2. I am Georgian leaving in Europe and I truly hope that Kakha bendukidze will succeed in his plan.
    Georgia’s future is to be decided within a short period. Either it integrates into developed countries or becomes a place of continuous turmoil.
    Its’ geographic location offers a lot of opportunities as well as risks. Their duty is do exploit opportunities and avoid risks. If young government of Georgia today manages to concentrate on economic development rather than playing tough guy’s role with Russia, I am sure we as a nation will have a future and will establish our deserved place on the world map.

  3. With the greatest respects to the new Minister of Economy of Georgia, Mr. Kakha Bendukidze, I would say that his economic policies are those such a necessary for the Country to grow and prosper. I am Georgian myself and of course, I carefully look at the developments in my country. Thus, I know that some of the politicians contradict with Mr.Benduqidze and argue that he wants to sell everything. I would answer to these so-called politicians that only increase in FDI can help Georgia to improve its economic situation and put her name on the world map as developed country. Moreover, Poland did the same, India did the same, therefore did they loose something? Definitly no.
    And finally I would state again that I do believe if business and government sectors follow Mr.Bendukidze`s proposal, in the nearest future Georgia will become attractive place to invest and live.

    Guram Tsanava, MBA
    France, 2004

  4. We need to think for Georgian people first of all, I do not think such intensive investment drag from outside sources is a good sign. We need to bring of course outside investors but, we need to think for small medium and large business development inside the Georgia. We make opportunities for outside investors and doing everything to bring them in Georgia, this will harm the country. Smooth growth and planned investment is a good policy. We increased prices for everything in Georgia, and still very high interest rates for loans to finance the businesses so this policy is not definitely for Georgians this policy is to attract investors. And the biggest problem is with that we increase the gap between poor and rich and it is going to increase further which is a very bad sign. And this is the reason why crime is increasing currently.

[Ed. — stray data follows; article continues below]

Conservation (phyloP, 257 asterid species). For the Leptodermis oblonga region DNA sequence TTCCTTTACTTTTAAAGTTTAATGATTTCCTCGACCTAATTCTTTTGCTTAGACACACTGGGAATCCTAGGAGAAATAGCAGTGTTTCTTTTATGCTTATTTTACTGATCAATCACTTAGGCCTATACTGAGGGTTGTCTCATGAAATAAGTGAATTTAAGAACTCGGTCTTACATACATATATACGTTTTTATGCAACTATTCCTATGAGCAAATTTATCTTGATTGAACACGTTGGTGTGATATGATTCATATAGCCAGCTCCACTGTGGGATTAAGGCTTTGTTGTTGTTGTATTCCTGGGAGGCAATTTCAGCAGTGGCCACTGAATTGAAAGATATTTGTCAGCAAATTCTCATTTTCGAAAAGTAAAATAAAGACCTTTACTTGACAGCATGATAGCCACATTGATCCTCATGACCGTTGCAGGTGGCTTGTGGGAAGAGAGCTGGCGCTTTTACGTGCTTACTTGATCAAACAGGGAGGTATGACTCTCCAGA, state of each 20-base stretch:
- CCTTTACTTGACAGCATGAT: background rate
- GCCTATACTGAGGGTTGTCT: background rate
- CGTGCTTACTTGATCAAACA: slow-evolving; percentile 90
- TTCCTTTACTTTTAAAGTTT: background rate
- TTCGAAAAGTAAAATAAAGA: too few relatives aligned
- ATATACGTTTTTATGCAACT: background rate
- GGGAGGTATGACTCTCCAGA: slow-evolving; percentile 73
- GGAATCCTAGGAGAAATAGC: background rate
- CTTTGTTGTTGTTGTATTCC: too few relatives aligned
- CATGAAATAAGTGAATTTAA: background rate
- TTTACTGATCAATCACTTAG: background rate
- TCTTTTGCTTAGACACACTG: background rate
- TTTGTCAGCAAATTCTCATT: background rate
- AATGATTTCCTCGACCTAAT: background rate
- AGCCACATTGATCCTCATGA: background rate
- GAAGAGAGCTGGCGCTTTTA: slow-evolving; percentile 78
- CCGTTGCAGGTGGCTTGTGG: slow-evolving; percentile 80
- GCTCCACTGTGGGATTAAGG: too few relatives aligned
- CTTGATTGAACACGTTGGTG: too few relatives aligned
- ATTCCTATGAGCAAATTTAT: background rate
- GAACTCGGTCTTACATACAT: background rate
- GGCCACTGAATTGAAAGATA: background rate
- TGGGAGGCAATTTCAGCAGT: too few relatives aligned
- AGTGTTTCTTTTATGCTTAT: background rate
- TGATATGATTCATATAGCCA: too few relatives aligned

Investors gain from investment and give up some gains when they exchange currency in Georgia you still gain from that because GEL becoming stronger every day. We are not in a fool employment point yet so we need to thing about the growth.
    We need more Government spending, low interest rate, moderate decrease of reserve requirement for banks and more exports. We can manage to fight against inflation as well if we plan economic growth properly and not make everything only to attract outside investors and harm Georgian people!